Tony Alamo, Christian Ministries Pervert Preacher, Ordered to Pay Child Brides $500,000 Each

(AP/Tony Alamo Christian Ministries)
(AP Photo/Mike Wintroath)
TEXARKANA, Arkansas (CBS/AP) Christian evangelist Tony Alamo has already been convicted of being a pervert pastor who took underage girls across state lines for sex.

Now he has to pay.

Photo: Evangelist Tony Alamo is led from the federal courthouse in downtown Texarkana, Ark. Friday July 17, 2009.

The five young women who testified last year that Alamo took them as "wives" and sexually assaulted them when they were minors are entitled to $500,000 each from his multi-million-dollar ministry, a federal judge ruled Wednesday.

U.S. District Judge Harry F. Barnes ordered restitution after a government witness said the women suffered physical and mental pain at the hands of Alamo, who is serving a 175-year prison sentence for taking the women, who were underage at the time, across state lines for sex.

Photo: Tony Alamo and his wife Susan in an undated image.

In his ruling, Barnes noted that each of the victims was assaulted by someone they regarded as a pastor and prophet.

"The defendant has truly, truly damaged these five young girls and I don't think (sic) amount of money this court can order can replace their loss," Barnes said.

Prosecutors said they were confident Alamo, 75, could afford the $2.5 million judgment even though most of his assets are held in his followers' names. He will not have to pay the restitution until his appeals are exhausted.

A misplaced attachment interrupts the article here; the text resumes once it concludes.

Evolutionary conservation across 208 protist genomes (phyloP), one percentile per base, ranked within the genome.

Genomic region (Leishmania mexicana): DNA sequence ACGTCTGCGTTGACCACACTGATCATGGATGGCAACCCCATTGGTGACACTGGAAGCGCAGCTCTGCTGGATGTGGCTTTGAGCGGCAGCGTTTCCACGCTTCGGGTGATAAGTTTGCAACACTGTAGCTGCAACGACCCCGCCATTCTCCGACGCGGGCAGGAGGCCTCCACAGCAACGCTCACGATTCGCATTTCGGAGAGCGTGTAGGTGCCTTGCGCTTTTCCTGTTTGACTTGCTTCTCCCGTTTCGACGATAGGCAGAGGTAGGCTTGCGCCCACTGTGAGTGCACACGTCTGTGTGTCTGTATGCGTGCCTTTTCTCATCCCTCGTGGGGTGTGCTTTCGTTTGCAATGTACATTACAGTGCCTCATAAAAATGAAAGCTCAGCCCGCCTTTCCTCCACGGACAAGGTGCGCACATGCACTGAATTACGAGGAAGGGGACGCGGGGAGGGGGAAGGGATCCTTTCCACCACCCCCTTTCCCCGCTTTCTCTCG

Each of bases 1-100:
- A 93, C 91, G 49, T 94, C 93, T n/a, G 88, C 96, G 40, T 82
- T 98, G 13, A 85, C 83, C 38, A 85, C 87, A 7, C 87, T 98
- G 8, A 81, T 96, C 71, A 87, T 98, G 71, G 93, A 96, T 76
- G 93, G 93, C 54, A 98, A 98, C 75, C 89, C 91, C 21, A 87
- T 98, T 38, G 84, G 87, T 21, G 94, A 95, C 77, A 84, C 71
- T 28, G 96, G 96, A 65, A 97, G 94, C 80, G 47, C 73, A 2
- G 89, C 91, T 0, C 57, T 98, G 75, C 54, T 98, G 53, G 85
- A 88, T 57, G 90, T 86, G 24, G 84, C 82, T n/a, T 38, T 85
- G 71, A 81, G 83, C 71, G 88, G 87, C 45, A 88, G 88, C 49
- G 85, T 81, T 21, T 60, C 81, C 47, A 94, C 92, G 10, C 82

Photo: Tony Alamo Christian Church, Sept. 20, 2008, after FBI agents and state police raided the evangelist's headquarters.

Dr. Sharon Cooper, a retired Army colonel and developmental and forensic pediatrician, told Barnes that the victims had been sexually abused and exploited, falsely imprisoned by Alamo and suffered neglect.

Each woman, now aged 18-33, suffers persistent and painful menstrual cramps associated with sexual abuse and suffers from chronic back pain because they were forced to give Alamo massages every night at his compound, Cooper said.

All five suffered mental health problems, including post-traumatic stress disorder, anxiety and depression. One suffered vision loss in one eye because she said she'd been repeatedly punched at Alamo's orders, Cooper testified.

Alamo's lawyer, Don Irvin, said he was disappointed with the ruling. He felt the women's claims were speculative and they should have received nothing.

The government had sought $2.7 million per woman, or a total of $13.5 million.

Alamo, who scowled and sighed during Cooper's testimony, presides over a church that claims 100 to 200 members.

Trucking companies, residential property and a number of other ventures fund the ministry's work, including a printing operation that prints church paraphernalia that blames the government or the Vatican -- or both -- for his and the world's problems.

Alamo once owned a Nashville, Tenn., clothing store that catered to celebrities desiring his elaborately decorated jean jackets. His home in Dyer included a heart-shaped swimming pool, but followers who lived on the grounds kept sleeping bags in meeting rooms.

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